December 2nd, 2003

Now in Queenstown, the anal bouncer capital of New Zealand, where even people who are obviously in their mid-20’s need ID to get into some shitty pub. They also do extreme sports here apparently.

So, previous stuff to get out of the way. I went jet boating, which is an interesting experience. The jet boat consists of a small boat in which about 7 people plus driver can sit. In the back is a big 7.5 litre engine, which is connected to a water jet the direction of which the steering wheel controls. This means the following: the boat can work in really shallow water without having a propellor to damage, it is fast, and it can turn pretty damn quick. All this was demonstrated by Doc, the slightly sleazy mad kiwi driver - I think I would not be satisfied if the driver was not slightly mad. Fun stuff involved driving at full speed towards big rocks then swerving around them at the last minute. There were also spins which made the two girls on the seat next to me go flying into me - Doc said it would probably be the only time I would have two girls on top of me.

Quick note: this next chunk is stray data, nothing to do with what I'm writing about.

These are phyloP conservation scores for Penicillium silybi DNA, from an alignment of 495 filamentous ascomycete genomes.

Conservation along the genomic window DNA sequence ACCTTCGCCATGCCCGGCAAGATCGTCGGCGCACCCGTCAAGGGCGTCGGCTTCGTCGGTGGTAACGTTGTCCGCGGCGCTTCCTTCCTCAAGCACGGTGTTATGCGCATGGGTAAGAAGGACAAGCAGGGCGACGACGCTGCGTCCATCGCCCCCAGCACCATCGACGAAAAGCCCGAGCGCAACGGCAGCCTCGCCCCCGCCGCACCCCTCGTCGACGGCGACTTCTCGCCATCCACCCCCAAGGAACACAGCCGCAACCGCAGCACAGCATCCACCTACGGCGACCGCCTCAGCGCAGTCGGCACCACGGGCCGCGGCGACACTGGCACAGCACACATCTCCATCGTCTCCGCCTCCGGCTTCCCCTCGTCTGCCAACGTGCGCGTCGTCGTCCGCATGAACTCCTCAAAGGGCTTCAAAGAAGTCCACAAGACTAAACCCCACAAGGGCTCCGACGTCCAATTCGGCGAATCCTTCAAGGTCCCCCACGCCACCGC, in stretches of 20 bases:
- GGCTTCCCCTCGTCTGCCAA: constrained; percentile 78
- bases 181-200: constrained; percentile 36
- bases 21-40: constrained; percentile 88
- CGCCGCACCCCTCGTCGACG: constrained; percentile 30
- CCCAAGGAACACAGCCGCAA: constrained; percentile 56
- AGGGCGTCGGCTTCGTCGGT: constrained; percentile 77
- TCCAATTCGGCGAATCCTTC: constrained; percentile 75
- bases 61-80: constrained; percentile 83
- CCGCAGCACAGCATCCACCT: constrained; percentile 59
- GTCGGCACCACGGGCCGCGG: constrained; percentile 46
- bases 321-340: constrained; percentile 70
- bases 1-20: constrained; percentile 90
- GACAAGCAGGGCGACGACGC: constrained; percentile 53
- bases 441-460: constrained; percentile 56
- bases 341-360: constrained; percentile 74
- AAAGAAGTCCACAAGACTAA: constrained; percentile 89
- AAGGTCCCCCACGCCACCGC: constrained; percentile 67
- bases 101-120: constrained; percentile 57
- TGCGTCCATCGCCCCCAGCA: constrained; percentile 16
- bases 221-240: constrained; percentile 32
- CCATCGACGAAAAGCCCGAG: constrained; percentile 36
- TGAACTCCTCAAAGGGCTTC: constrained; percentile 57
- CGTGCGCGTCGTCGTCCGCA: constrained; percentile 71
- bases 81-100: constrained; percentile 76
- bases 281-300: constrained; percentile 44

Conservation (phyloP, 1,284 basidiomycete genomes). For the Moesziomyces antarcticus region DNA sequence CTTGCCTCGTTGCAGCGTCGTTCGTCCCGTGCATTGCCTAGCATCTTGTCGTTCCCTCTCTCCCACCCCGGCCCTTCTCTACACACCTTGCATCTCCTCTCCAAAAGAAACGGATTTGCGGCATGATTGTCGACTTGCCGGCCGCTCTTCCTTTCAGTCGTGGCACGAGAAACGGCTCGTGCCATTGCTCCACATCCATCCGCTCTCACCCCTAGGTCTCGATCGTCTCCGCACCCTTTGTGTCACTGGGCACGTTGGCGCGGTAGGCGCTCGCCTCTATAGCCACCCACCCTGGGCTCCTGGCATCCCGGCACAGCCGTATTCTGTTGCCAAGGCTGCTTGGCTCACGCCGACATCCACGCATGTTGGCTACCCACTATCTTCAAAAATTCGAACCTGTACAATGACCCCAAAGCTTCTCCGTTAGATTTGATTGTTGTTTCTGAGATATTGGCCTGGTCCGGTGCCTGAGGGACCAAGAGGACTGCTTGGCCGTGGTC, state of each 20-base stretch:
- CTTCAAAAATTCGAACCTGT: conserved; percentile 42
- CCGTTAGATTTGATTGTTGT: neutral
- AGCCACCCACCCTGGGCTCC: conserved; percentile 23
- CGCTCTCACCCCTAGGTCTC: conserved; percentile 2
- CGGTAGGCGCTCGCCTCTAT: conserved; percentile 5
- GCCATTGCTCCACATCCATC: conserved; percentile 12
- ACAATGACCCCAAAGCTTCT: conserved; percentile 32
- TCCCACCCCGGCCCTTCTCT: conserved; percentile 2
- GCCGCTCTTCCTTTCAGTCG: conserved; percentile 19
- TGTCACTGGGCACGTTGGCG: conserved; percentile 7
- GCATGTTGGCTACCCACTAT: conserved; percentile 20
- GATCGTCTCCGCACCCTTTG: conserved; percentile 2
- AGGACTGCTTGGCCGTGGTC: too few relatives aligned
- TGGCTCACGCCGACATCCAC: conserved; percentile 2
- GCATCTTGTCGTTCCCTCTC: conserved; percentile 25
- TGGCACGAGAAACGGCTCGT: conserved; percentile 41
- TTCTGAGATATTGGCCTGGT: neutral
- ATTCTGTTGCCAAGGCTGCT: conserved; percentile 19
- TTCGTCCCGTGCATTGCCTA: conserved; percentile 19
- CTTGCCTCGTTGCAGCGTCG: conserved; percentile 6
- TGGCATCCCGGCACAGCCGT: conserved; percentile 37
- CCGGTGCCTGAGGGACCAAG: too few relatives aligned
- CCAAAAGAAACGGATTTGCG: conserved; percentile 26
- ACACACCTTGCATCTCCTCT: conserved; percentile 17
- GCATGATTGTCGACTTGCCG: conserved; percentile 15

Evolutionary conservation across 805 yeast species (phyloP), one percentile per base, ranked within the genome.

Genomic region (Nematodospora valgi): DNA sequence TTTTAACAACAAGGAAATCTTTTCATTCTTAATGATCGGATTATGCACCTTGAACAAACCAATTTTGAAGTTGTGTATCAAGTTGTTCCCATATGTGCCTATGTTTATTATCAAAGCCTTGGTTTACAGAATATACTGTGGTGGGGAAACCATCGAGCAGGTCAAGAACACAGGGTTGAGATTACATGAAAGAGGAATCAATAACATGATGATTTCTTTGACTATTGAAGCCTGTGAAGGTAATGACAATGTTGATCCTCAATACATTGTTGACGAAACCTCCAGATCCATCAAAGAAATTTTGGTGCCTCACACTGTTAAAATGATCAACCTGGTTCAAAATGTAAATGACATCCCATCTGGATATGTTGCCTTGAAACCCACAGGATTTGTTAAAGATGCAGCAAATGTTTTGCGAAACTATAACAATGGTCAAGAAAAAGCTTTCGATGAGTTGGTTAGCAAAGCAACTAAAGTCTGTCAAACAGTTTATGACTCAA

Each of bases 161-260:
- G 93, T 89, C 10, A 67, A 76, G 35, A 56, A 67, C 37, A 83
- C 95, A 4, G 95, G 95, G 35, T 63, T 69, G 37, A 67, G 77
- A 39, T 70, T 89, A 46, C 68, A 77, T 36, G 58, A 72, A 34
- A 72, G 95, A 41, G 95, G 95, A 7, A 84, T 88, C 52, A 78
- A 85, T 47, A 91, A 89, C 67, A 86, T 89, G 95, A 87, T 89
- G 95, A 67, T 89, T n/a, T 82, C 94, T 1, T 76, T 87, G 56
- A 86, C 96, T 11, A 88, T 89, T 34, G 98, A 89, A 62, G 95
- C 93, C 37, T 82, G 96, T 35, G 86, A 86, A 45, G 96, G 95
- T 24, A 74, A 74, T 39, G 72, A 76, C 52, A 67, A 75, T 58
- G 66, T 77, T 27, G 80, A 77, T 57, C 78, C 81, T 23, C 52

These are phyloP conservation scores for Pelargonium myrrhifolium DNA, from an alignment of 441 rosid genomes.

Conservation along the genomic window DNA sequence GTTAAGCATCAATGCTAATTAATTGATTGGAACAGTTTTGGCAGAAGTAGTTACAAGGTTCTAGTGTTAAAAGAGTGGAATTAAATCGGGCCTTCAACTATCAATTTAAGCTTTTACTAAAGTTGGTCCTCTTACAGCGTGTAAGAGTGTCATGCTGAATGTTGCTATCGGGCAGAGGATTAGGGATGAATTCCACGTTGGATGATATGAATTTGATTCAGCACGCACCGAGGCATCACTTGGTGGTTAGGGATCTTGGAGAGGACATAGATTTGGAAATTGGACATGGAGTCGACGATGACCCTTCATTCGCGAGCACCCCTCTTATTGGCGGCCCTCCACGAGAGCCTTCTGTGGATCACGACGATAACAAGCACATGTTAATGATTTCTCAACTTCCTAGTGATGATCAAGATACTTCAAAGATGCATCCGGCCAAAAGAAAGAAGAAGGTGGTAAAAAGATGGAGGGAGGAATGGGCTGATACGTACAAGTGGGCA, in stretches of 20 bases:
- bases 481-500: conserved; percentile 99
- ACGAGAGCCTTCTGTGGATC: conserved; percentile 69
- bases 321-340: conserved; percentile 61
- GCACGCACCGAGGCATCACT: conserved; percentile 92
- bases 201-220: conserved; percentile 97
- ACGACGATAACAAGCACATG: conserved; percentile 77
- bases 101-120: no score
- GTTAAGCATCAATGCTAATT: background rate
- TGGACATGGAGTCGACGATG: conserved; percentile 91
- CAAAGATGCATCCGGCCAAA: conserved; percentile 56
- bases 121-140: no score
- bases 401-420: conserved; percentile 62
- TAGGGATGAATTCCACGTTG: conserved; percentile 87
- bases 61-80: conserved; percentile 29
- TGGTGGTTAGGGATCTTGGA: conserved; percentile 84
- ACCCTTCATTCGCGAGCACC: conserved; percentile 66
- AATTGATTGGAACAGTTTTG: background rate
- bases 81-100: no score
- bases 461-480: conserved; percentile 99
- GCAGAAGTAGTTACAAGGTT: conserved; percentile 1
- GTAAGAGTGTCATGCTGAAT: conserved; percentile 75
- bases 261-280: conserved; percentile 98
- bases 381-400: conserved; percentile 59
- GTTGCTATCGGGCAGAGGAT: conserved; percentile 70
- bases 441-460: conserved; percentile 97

We continued down the west coast, the distances are a lot shorter than in Australia but as the south island is mostly mountain the roads wind about a bit. New Zealand is basically the opposite of Australia in that the geology is very young (in geological terms) and the mountains are still being pushed up, although they are eroding at the same rate. There are also a lot of sheep here, around 50 million or 12 for every person. Don’t let that put you off, just admire all the lovely Lord of the Rings scenery.

We stayed the night in a pub/hostel in nowhere in particular and had a fancy dress party, as one does. The theme was american, as it was thanksgiving, and we were only allowed two items of clothing. Naturally I went as Osama Bin-Laden, which probably freaked out the americans on the bus, but it is remarkably cheap to fasion a Bin Laden costume.

The next day we continued on to Franz Josef, noteable because it has a glacier which descends right into the rainforrest area. The plan was to go for a guided hike high in the glacier - to do this you have to go by helicopter, which I really wanted to do. Unfortunately all the rain and clouds obscured the landing site so the trip was cancelled. Instead we walked up the bottom of the glacier wearing boots with big spikes on, with our guide pausing occasionally to cut steps in the ice with a pick axe.

Eventually, after much more Lord of the Rings scenery, we arrive at Queenstown, and in the usual manner of the Kiwi Experience bus they tried to get us to spend loads of money on extreme sports before we all went out and got drunk an encountered the aformentioned anal bouncers.